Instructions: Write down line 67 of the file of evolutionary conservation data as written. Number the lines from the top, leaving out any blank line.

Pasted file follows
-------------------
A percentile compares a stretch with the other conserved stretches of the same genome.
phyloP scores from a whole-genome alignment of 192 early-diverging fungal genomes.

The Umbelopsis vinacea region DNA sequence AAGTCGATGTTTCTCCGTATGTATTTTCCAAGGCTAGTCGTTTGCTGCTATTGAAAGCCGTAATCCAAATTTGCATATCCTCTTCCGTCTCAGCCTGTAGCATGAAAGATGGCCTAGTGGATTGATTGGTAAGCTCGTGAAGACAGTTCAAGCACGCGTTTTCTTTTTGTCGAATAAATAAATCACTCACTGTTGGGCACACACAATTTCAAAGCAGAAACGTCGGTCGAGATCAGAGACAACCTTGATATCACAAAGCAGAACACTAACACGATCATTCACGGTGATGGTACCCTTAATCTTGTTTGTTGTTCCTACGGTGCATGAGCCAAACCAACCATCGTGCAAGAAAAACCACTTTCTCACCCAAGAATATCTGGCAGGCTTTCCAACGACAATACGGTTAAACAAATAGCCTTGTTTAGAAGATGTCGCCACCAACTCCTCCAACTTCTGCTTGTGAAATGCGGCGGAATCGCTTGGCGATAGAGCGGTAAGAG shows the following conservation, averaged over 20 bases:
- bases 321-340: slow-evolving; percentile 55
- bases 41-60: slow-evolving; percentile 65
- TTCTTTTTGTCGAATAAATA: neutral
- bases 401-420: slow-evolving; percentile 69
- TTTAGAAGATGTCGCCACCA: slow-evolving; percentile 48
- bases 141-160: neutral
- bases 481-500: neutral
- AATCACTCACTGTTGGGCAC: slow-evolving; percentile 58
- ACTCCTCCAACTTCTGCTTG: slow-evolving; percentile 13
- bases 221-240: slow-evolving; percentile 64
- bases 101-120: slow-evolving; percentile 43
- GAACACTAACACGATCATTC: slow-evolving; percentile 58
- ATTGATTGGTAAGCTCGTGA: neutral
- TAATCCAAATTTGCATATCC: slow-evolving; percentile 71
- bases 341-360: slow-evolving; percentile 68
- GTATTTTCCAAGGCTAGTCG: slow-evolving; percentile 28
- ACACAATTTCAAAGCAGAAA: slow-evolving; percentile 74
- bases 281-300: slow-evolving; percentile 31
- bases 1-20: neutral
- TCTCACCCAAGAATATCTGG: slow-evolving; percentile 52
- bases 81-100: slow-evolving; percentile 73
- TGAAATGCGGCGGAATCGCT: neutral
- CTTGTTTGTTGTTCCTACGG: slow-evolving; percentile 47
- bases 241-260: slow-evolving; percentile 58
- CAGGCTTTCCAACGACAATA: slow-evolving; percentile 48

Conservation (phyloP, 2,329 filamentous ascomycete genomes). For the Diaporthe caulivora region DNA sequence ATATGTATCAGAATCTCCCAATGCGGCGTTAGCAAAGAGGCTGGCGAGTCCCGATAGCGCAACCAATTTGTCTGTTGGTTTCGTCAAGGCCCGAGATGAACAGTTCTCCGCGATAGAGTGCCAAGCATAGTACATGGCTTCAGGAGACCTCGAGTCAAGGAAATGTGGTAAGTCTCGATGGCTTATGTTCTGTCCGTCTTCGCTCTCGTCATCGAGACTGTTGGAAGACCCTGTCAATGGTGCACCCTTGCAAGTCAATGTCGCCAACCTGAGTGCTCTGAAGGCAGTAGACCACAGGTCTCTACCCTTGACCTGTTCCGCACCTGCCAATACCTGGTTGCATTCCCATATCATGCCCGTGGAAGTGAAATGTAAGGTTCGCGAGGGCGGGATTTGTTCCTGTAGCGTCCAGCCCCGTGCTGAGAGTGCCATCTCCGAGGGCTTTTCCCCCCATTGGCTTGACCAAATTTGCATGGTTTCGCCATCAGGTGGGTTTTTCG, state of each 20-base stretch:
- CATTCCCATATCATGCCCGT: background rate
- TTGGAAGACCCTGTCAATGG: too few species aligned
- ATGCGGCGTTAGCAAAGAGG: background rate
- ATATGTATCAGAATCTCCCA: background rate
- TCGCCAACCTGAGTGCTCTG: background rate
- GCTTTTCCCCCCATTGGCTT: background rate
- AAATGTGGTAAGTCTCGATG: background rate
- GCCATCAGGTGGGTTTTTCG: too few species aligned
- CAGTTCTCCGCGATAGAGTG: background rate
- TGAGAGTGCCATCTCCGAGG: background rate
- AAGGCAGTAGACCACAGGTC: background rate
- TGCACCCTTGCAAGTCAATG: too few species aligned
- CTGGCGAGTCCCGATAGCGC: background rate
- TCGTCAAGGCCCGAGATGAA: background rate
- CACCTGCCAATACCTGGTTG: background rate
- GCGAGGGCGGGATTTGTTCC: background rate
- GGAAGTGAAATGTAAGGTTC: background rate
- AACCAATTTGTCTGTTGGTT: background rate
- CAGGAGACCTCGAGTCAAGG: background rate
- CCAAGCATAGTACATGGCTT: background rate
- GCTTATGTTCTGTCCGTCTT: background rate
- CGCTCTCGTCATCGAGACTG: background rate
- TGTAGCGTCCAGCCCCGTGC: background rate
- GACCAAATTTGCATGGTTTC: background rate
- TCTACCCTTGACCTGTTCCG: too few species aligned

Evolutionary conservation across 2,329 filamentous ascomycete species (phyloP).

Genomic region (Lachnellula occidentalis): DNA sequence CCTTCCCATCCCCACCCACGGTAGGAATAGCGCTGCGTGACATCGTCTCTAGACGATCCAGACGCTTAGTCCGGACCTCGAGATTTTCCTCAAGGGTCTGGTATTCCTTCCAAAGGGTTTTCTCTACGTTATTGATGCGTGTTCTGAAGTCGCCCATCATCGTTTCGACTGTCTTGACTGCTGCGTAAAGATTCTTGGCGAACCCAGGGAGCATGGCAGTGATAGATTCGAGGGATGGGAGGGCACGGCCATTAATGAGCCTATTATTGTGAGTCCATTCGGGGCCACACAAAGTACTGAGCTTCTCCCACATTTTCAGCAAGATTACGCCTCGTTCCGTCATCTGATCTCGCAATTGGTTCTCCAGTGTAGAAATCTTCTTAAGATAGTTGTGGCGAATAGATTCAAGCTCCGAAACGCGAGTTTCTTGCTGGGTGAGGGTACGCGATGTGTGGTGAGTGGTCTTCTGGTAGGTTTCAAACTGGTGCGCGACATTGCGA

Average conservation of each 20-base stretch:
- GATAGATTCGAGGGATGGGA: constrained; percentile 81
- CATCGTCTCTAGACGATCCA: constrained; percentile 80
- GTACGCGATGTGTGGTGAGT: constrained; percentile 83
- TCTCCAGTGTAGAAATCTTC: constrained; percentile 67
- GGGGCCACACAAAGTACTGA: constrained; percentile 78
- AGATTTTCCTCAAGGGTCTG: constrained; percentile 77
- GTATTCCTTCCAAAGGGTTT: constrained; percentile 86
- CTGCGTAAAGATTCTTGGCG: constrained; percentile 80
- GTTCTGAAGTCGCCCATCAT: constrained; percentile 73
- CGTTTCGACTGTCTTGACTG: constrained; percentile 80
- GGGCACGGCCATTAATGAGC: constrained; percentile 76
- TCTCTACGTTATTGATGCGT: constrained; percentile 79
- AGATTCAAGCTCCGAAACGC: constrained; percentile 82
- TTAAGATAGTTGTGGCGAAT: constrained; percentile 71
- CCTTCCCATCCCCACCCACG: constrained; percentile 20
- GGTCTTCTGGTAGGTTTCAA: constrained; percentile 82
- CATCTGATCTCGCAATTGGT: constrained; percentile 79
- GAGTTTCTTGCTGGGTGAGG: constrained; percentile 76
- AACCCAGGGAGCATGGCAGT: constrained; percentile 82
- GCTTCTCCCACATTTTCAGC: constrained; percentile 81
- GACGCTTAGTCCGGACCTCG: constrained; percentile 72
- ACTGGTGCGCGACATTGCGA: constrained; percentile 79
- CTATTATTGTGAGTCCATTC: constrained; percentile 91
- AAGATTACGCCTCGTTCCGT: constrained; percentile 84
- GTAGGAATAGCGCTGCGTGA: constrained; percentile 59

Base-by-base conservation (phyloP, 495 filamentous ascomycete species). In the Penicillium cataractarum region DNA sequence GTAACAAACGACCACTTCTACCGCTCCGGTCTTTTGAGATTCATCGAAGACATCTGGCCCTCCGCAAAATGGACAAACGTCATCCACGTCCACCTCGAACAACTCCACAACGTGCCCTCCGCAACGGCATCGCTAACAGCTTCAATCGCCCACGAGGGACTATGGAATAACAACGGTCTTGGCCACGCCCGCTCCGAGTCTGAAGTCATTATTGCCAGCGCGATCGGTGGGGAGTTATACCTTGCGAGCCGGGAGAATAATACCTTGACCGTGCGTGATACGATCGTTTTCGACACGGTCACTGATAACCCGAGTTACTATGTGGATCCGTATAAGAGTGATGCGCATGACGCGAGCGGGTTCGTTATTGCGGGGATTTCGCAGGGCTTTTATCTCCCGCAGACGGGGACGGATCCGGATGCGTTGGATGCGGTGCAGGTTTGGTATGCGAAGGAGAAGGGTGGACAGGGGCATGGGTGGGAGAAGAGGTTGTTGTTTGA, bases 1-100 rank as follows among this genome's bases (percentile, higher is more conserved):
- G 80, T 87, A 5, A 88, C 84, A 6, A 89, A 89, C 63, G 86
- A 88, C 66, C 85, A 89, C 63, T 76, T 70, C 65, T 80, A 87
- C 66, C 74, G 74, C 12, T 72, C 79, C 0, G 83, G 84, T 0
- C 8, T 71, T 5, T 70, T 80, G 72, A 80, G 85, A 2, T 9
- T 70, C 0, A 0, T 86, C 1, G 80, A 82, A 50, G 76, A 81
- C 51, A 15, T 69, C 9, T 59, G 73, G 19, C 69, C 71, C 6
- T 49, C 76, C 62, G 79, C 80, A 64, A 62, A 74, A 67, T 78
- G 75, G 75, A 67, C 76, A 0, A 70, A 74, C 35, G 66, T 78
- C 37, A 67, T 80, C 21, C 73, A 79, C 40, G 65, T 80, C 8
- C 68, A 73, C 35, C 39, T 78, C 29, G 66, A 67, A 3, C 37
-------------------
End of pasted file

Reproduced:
- CGTTTCGACTGTCTTGACTG: constrained; percentile 80